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That would help explain the King of Cable’s overall proficiency in the sport, allowing him to be “professional in all categories.” Fooshee further explained, “I still ride a ton behind the boat, and my reputation in the wakeboarding industry is I’m one of the few guys who rides both. I like them both. They both have their advantages. I’m just happy I’m able to do both.” Logging hour after hour on the wakeboard is perfectly and naturally suited to Fooshee maintaining and improving his wakeboarding prowess and keeping him sharp for competitions. And with all that time spent on the water, wakeboarding is Fooshee’s one and only consistent workout. But why would he need anything else? “Wakeboarding in general is just an amazing workout for your entire body,” Fooshee emphasized. “You’re using your arms, your shoulders, your legs, every part of your body, your core, every part of it.”

Professional Degree and Better for it But there are other factors to Fooshee’s longevity, ones that become perhaps increasingly significant as he continues to rack up wins alongside the years. In the midst of riding constantly, working at TSR, and attending Texas State, he refused to give up on the latter. When riders turn pro, sponsor salaries, contest prize money, and product royalties quickly can tempt young, talented wakeboarders to abandon college or even high school studies. “There’s a handful of riders in all of professional wakeboarding that have graduated from college,” Fooshee acknowledged. “Less than one hand. And there’s absolutely not one that does the cable aspect.” School no longer looks like a necessary part of the equation when you’re getting paid to travel the world doing what you love. But Fooshee wanted to stick with Texas State, and Texas State was willing to work with Tom Fooshee. “I got very lucky,” Fooshee confided. “I would go and submit my schedule of all the events I do to my Dean of Education. I told her what I did, the opportunity and all this stuff. And she was absolutely amazing. She excused me out of all my trips.” The agreement worked like a charm, and Fooshee acknowledged that his initiative was well worth it. “It took me a long time, but I’m very proud to have my bachelor’s degree,” he said. “To this day I am still very glad that I didn’t step out of school and do this completely. It taught me how to balance my life right.” But his time at Texas State taught him more than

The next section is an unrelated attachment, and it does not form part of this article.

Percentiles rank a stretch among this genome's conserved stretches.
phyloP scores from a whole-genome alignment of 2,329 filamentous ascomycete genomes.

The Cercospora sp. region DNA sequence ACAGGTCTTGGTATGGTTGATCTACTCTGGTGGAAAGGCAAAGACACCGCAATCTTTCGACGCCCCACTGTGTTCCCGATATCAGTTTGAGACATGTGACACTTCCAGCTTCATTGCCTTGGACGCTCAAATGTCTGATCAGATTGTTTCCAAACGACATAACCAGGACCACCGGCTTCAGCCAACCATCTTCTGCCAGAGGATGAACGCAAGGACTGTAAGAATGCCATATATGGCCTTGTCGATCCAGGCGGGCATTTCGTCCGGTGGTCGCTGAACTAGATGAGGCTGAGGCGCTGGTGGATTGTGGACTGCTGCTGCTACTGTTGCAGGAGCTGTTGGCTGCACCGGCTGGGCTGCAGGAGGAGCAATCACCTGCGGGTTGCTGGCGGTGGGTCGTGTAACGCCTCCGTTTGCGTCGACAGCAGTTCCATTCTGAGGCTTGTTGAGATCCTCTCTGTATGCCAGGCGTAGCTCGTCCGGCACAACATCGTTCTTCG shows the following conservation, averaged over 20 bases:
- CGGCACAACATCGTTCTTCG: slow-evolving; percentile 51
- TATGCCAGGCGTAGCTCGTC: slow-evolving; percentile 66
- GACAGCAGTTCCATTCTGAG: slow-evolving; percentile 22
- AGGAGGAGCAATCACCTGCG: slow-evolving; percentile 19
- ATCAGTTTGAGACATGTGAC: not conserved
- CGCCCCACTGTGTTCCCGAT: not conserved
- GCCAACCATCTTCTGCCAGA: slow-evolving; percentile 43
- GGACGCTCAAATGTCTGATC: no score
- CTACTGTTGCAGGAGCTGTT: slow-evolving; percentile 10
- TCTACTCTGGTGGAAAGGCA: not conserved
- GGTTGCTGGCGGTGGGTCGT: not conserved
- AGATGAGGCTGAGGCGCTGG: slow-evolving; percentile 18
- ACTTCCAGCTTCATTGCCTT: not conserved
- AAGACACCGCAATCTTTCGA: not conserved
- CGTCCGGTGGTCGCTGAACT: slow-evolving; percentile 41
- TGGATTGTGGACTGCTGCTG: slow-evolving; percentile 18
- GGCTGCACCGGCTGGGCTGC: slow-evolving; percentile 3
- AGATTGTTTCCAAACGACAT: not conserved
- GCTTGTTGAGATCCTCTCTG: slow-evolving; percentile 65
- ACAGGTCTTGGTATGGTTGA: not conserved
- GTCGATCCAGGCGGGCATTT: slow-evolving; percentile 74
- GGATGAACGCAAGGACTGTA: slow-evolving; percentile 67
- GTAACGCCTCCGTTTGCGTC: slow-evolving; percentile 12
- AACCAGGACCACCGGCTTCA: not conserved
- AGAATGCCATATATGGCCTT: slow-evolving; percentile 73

Spectators at last month's Cablestock event got an up-close view of Fooshee's aerial acrobatics. Photo by Courtney Slade

“Wakeboarding in general is just an amazing workout for your entire body.”

that. Fooshee’s hard-fought bachelor’s degree was in exercise sports science with an emphasis on education. “Basically, we’ll call it the kinesiology degree for coaching,” Fooshee explained. “I got my Texas teaching certificate and all that stuff through school.” Fooshee is insistent that wakeboarding really didn’t factor into going that particular degree route. But that route has indeed been beneficial for what he’s dedicated himself to. “Getting an exercise sports science degree makes you learn a lot to live a healthy lifestyle. At home, my fiancée and I, we cook the right meals at night,” Fooshee said. “And between that and all the exercise I get here, it’s really made life enjoyable and good.” “I feel amazing at 27 years old, compared to all my 17-year-old competitors.” Especially those of the bunch that live off a steady diet of fast food and candy. Fooshee quipped, “it’s funny to ask those guys, ‘how do you think you’re gonna be at 27 years old?’”

June 2012 - The Outside Issue  

The Outside Issue with #1 Cable Wakeboarder, Tom Fooshee, as the cover feature.